The Dancing Dominie
Scottish Country Dance InstructionTHE DANCING DOMINIE (S4x32) 4C set Jean Attwood
1- 8 All set on sides and ½ turn partners 2H, 1M and 2L also 3M and 4L lead partners by nearer hand on 1 place clockwise (1s and 3s on Ladies' side and 2s and 4s on Men's side), all set, 1L and 3L cast down 1 place while 2M and 4M cast up 1 place as others cross to own side to face partner
9-16 All set, 2s and 3s (end couples) cross RH while 1s and 4s dance ½ RH across. All change places LH on side, end couples cross RH while middle couples dance ½ RH across (4s and 2s face down 3s and 1s face up) 4231
17-24 All turn facing person LH, set advancing and pass LSh, 1s and 4s (centre couples) turn facing person RH and set advancing and pass LSh
25-32 3s+1s also 4s+2s circle 4H round to left, all ending in a line up/down set (Ladies facing up and Men down), all set and petronella turn to sides. 3142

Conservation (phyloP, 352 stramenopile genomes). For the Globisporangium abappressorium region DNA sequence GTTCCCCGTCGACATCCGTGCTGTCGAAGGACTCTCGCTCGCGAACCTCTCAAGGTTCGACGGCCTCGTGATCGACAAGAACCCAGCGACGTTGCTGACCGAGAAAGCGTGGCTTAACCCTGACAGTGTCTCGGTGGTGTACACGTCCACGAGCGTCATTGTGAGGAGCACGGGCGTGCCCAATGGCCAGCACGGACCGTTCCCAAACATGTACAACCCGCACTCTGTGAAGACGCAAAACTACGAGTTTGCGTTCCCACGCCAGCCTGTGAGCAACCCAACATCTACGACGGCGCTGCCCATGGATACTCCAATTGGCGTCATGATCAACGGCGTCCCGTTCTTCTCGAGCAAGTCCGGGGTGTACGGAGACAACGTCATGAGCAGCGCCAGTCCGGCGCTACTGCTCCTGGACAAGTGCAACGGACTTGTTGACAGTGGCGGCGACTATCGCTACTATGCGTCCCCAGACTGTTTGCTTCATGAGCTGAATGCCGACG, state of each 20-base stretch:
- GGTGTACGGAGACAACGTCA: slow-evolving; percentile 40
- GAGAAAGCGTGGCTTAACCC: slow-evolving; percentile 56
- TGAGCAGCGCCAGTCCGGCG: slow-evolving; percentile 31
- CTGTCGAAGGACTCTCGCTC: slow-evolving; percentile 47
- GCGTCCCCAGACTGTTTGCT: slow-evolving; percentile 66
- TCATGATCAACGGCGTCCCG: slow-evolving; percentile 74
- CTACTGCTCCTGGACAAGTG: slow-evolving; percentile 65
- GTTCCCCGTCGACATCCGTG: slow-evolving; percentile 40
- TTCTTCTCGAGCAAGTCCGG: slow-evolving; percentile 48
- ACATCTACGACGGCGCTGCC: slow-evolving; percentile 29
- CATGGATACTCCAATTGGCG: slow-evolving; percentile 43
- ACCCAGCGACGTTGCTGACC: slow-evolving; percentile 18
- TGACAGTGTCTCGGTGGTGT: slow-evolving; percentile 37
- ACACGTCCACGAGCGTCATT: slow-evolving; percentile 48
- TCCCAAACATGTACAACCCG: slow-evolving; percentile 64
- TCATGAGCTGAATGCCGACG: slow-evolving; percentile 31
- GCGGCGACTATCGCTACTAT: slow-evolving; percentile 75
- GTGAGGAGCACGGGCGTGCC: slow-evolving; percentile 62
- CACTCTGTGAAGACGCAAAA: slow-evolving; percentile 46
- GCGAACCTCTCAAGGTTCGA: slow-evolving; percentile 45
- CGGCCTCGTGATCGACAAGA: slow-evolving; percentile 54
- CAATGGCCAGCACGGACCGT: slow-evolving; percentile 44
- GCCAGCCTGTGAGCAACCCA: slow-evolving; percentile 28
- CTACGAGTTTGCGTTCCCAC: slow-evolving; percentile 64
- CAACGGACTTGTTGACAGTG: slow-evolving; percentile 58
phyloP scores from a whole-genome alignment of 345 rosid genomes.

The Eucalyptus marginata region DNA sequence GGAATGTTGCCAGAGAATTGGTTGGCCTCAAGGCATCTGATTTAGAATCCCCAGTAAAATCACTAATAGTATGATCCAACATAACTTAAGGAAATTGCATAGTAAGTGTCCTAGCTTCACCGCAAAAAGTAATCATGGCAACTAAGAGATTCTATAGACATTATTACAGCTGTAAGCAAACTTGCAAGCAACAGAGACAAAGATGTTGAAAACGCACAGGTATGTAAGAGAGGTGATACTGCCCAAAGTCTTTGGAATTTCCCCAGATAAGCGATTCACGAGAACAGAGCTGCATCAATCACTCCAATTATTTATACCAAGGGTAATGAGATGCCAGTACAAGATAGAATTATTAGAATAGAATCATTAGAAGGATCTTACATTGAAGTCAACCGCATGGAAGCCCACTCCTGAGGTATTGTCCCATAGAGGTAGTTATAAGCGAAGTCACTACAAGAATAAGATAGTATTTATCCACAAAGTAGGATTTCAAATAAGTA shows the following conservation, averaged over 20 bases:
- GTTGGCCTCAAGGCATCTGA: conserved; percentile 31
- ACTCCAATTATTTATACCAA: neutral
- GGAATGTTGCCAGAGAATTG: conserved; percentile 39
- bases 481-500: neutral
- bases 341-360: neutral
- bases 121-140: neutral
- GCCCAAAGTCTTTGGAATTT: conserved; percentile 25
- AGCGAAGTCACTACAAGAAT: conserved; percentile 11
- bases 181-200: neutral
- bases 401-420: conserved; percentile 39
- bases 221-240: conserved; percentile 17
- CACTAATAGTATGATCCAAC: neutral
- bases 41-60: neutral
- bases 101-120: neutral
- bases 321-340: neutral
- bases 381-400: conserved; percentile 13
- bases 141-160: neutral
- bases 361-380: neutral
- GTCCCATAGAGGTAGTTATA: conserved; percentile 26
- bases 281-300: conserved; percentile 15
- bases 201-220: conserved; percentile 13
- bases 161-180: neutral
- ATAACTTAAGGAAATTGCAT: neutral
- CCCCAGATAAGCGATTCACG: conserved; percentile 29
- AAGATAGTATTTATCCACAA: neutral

(MINICRIB. Dance crib compiled by Charles Upton, Deeside Caledonian Society, and his successors)
Dance InformationDominie is a Scots language and Scottish English term for a Scottish schoolmaster or a minister, usually of the Church of Scotland but sometimes of other presbyterian churches in Scotland.
When the Church of Scotland began to introduce universal provision of education in Scotland after it became established as a national church in 1560, its aim was for each church to have a university educated schoolmaster, so that there was a school for every parish. The minister often also served as the schoolmaster, and was commonly called the "dominie". Over time this came to be used as a slightly contemptuous term for a minister or for a schoolmaster.
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